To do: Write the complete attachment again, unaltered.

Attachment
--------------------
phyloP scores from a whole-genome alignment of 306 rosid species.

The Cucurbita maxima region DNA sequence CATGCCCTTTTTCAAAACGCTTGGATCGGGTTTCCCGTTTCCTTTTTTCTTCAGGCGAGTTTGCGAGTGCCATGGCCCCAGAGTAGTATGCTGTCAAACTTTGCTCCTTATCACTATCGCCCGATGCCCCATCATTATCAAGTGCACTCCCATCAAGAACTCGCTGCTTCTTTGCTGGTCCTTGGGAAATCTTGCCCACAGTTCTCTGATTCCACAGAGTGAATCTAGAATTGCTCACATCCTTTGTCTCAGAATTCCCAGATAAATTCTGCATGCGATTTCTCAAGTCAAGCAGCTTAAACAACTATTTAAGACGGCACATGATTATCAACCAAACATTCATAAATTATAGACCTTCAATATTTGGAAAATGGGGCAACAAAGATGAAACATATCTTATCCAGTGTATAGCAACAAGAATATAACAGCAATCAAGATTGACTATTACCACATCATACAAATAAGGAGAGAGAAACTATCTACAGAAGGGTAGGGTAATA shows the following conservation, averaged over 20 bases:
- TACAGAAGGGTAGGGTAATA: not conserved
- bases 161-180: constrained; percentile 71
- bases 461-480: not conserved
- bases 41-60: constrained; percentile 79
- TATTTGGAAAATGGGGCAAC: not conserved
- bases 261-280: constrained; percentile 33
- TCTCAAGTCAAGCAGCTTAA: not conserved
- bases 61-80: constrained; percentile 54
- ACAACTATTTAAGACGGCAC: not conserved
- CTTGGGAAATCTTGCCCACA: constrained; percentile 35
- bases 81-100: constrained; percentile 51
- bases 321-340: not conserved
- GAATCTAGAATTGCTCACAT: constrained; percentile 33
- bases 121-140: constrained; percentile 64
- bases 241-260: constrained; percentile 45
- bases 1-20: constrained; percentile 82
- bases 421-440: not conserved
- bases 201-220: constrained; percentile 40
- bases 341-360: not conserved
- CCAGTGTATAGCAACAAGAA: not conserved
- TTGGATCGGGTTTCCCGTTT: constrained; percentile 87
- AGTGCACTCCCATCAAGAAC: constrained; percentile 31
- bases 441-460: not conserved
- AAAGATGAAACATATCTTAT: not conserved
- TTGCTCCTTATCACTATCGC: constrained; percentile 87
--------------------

phyloP scores from a whole-genome alignment of 306 rosid species.

The Cucurbita maxima region DNA sequence CATGCCCTTTTTCAAAACGCTTGGATCGGGTTTCCCGTTTCCTTTTTTCTTCAGGCGAGTTTGCGAGTGCCATGGCCCCAGAGTAGTATGCTGTCAAACTTTGCTCCTTATCACTATCGCCCGATGCCCCATCATTATCAAGTGCACTCCCATCAAGAACTCGCTGCTTCTTTGCTGGTCCTTGGGAAATCTTGCCCACAGTTCTCTGATTCCACAGAGTGAATCTAGAATTGCTCACATCCTTTGTCTCAGAATTCCCAGATAAATTCTGCATGCGATTTCTCAAGTCAAGCAGCTTAAACAACTATTTAAGACGGCACATGATTATCAACCAAACATTCATAAATTATAGACCTTCAATATTTGGAAAATGGGGCAACAAAGATGAAACATATCTTATCCAGTGTATAGCAACAAGAATATAACAGCAATCAAGATTGACTATTACCACATCATACAAATAAGGAGAGAGAAACTATCTACAGAAGGGTAGGGTAATA shows the following conservation, averaged over 20 bases:
- TACAGAAGGGTAGGGTAATA: not conserved
- bases 161-180: constrained; percentile 71
- bases 461-480: not conserved
- bases 41-60: constrained; percentile 79
- TATTTGGAAAATGGGGCAAC: not conserved
- bases 261-280: constrained; percentile 33
- TCTCAAGTCAAGCAGCTTAA: not conserved
- bases 61-80: constrained; percentile 54
- ACAACTATTTAAGACGGCAC: not conserved
- CTTGGGAAATCTTGCCCACA: constrained; percentile 35
- bases 81-100: constrained; percentile 51
- bases 321-340: not conserved
- GAATCTAGAATTGCTCACAT: constrained; percentile 33
- bases 121-140: constrained; percentile 64
- bases 241-260: constrained; percentile 45
- bases 1-20: constrained; percentile 82
- bases 421-440: not conserved
- bases 201-220: constrained; percentile 40
- bases 341-360: not conserved
- CCAGTGTATAGCAACAAGAA: not conserved
- TTGGATCGGGTTTCCCGTTT: constrained; percentile 87
- AGTGCACTCCCATCAAGAAC: constrained; percentile 31
- bases 441-460: not conserved
- AAAGATGAAACATATCTTAT: not conserved
- TTGCTCCTTATCACTATCGC: constrained; percentile 87